The picture of Saint Valentine, patron of lovers, depicts him with birds at his feet and roses at his side. Geoffrey Chaucer is responsible for the birds. People in the Middle Ages believed that birds chose their mates in the middle of February. In his Parliament of Foules, Chaucer wrote: “For this was on seynt Valentynes day/ Whan every foul cometh ther to chese his make” (309/310). The spelling looks remarkably like that found in modern text messages and e-mails. To comfort myself at night, I tell myself that young people are not bad spellers, they are merely returning to Middle English, the language of Chaucer.
We can hold the Greeks and Romans responsible for the roses at Saint Valentine’s side because like Chaucer they are not here to defend themselves. Many of their stories about the god of love, Eros to the Greeks, Cupid to the Romans, included roses.
If I could embellish the saint’s picture, I would have him hold a box of dark chocolates in his right hand and next to the roses plant some stinking roses, an affectionate name for garlic. For me, love isn’t love if it doesn’t smell of garlic.
Part of the attraction between my husband and me is the love of garlic. For our anniversary a few years ago, we bought one another garlic presses. He was traveling and had to spend several months living on his own. How could I send him out into the world without a garlic press? The one we had at the time was old, so we went to a kitchen specialty store and shopped together. He looked over the presses and chose a conventional one that crushes the garlic, while I dithered over the deluxe model that could crush or slice, even at the same time! In spite of the high cost, he bought it for me. If that isn’t love, I don’t know what is.
Over the years we have met people who do not or cannot eat garlic. We understand those who cannot eat garlic, but not those who choose not to. We will still love you if you don’t eat garlic, but we will probably talk about you behind your back.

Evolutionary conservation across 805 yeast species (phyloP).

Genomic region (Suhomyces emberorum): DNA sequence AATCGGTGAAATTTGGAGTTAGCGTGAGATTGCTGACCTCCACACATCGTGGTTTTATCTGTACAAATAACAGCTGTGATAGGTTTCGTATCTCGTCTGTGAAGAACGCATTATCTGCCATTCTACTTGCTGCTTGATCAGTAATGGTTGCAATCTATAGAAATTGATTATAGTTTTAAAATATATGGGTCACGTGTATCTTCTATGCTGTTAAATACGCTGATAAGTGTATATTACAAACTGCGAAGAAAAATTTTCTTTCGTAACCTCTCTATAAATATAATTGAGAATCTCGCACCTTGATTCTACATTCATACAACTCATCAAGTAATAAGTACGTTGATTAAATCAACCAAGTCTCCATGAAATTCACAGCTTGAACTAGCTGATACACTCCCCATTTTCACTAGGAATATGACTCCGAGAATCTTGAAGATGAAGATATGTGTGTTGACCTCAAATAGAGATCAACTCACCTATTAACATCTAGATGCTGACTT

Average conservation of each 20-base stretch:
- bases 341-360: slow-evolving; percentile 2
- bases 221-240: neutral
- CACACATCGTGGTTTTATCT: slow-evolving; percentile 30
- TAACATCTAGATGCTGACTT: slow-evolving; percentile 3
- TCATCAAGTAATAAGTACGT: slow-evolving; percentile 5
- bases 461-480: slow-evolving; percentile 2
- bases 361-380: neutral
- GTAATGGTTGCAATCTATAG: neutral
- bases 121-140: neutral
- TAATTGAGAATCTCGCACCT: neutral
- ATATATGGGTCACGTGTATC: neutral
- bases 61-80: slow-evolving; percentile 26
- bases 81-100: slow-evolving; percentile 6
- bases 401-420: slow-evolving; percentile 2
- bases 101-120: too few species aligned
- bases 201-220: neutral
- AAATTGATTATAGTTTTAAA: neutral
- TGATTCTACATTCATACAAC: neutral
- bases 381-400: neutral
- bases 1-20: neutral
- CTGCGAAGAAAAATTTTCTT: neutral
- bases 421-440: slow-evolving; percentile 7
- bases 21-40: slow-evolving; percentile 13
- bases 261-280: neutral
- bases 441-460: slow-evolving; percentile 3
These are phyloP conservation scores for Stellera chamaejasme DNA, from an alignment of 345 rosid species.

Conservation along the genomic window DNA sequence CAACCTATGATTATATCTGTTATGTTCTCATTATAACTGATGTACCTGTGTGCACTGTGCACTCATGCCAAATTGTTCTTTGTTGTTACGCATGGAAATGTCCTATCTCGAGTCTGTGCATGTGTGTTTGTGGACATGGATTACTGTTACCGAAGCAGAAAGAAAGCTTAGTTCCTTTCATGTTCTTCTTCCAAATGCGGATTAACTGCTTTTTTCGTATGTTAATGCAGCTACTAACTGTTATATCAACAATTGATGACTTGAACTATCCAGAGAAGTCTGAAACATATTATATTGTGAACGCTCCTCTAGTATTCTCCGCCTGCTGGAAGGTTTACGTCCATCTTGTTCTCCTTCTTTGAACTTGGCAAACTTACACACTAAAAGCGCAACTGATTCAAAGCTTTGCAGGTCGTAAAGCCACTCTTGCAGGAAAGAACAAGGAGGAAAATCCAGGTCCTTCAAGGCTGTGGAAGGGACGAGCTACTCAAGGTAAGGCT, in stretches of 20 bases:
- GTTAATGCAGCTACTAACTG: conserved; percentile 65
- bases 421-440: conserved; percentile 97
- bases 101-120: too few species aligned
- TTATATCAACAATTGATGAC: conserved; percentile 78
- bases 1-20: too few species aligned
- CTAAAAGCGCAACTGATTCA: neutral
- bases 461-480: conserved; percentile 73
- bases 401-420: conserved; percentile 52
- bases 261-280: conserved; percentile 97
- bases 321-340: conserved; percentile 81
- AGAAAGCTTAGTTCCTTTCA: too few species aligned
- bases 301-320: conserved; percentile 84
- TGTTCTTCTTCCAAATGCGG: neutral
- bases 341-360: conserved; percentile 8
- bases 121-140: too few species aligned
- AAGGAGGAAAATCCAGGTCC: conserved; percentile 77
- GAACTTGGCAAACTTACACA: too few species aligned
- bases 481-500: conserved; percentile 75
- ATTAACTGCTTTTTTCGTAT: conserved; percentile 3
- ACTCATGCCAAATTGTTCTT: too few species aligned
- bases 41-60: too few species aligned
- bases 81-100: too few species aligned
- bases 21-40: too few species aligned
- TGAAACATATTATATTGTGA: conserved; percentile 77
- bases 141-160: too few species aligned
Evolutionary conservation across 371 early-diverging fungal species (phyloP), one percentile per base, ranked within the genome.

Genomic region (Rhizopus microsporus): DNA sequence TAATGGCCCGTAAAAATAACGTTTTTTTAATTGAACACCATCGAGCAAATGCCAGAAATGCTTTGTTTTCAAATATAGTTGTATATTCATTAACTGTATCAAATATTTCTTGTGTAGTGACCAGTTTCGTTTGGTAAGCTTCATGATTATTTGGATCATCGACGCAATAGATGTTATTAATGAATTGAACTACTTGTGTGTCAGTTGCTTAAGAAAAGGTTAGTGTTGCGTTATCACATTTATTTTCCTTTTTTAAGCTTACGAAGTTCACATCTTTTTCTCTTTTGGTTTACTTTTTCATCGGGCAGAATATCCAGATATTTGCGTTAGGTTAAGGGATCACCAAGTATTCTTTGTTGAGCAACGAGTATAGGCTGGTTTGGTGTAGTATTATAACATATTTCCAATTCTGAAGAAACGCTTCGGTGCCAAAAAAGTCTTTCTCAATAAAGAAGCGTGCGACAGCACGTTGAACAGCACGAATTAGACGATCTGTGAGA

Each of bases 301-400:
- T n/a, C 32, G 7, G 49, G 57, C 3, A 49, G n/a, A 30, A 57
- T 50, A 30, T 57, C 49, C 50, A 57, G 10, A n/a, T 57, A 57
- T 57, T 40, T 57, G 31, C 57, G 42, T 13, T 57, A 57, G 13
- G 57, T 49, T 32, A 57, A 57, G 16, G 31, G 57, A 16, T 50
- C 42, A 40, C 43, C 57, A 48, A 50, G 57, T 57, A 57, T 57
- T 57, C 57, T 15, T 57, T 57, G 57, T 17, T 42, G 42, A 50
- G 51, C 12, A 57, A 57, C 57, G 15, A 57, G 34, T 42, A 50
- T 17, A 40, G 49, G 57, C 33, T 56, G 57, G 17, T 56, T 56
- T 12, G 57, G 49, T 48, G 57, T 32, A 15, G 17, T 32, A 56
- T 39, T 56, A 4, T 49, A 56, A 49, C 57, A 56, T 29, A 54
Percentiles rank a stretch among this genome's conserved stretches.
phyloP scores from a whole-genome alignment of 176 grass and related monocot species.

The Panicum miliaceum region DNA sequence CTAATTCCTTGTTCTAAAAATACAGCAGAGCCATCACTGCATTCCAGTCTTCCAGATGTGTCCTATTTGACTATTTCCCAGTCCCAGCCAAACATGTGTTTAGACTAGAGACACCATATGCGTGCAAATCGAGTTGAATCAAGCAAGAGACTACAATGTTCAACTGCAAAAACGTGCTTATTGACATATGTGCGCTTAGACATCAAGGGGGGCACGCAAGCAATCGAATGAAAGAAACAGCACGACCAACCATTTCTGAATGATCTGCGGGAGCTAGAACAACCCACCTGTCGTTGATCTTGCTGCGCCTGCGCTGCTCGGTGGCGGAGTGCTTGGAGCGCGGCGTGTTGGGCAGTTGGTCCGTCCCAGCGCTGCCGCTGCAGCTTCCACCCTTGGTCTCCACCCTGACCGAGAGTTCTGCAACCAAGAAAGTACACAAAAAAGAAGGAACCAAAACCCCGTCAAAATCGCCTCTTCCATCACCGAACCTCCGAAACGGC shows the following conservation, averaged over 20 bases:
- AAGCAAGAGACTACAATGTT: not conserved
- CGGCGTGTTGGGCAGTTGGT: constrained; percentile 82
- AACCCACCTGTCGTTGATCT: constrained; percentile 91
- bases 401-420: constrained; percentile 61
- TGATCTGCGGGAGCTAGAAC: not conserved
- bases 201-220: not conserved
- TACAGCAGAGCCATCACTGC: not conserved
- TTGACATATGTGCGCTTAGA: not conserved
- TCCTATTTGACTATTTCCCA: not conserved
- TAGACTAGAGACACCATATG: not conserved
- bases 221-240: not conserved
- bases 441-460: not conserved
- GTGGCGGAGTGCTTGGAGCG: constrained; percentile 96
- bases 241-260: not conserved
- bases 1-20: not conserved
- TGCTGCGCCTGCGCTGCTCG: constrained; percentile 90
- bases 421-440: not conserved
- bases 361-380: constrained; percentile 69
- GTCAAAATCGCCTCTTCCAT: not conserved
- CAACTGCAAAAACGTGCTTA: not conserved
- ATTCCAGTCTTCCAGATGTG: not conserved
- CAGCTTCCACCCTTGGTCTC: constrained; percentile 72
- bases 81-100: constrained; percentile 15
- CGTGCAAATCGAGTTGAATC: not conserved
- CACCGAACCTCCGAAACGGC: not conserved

“Gert is coming over for dinner, honey, so we can’t use any garlic.”
Look of consternation. “Does she have a doctor’s note?”
Look of surprise. “You know I forgot to ask. She looks so honest, and she said it upsets her stomach.”
Later that day on the phone. “Hi, Gert. About your allergy to garlic. My husband and I were wondering, do you have any kind of documentation? It’s not necessary, of course, but if you have some, we would really like you to bring it with you tonight when you come over for dinner.”
Tonight, in honor of St. Valentine and his name, which comes from the Latin valens meaning strong, powerful, and healthy, I plan to make something strong, powerful, and healthy: Death by Garlic pasta. You can find a number of recipes online, but go here to find a simple one that uses 10 cloves of garlic. If that sounds too wimpy, or you have a fear of vampires, or you are feeling particularly romantic, you can double the amount of garlic and fall in love twice as hard. Otherwise, just cut a clove of garlic and rub it behind your ears and on your pulse points. If your husband is anything like mine, he will do anything you say.
If you are still wondering what to buy your loved one for this special day, remember that while flowers and chocolates are always welcome, nothing says Valentine’s Day like the fine bouquet of the stinking rose.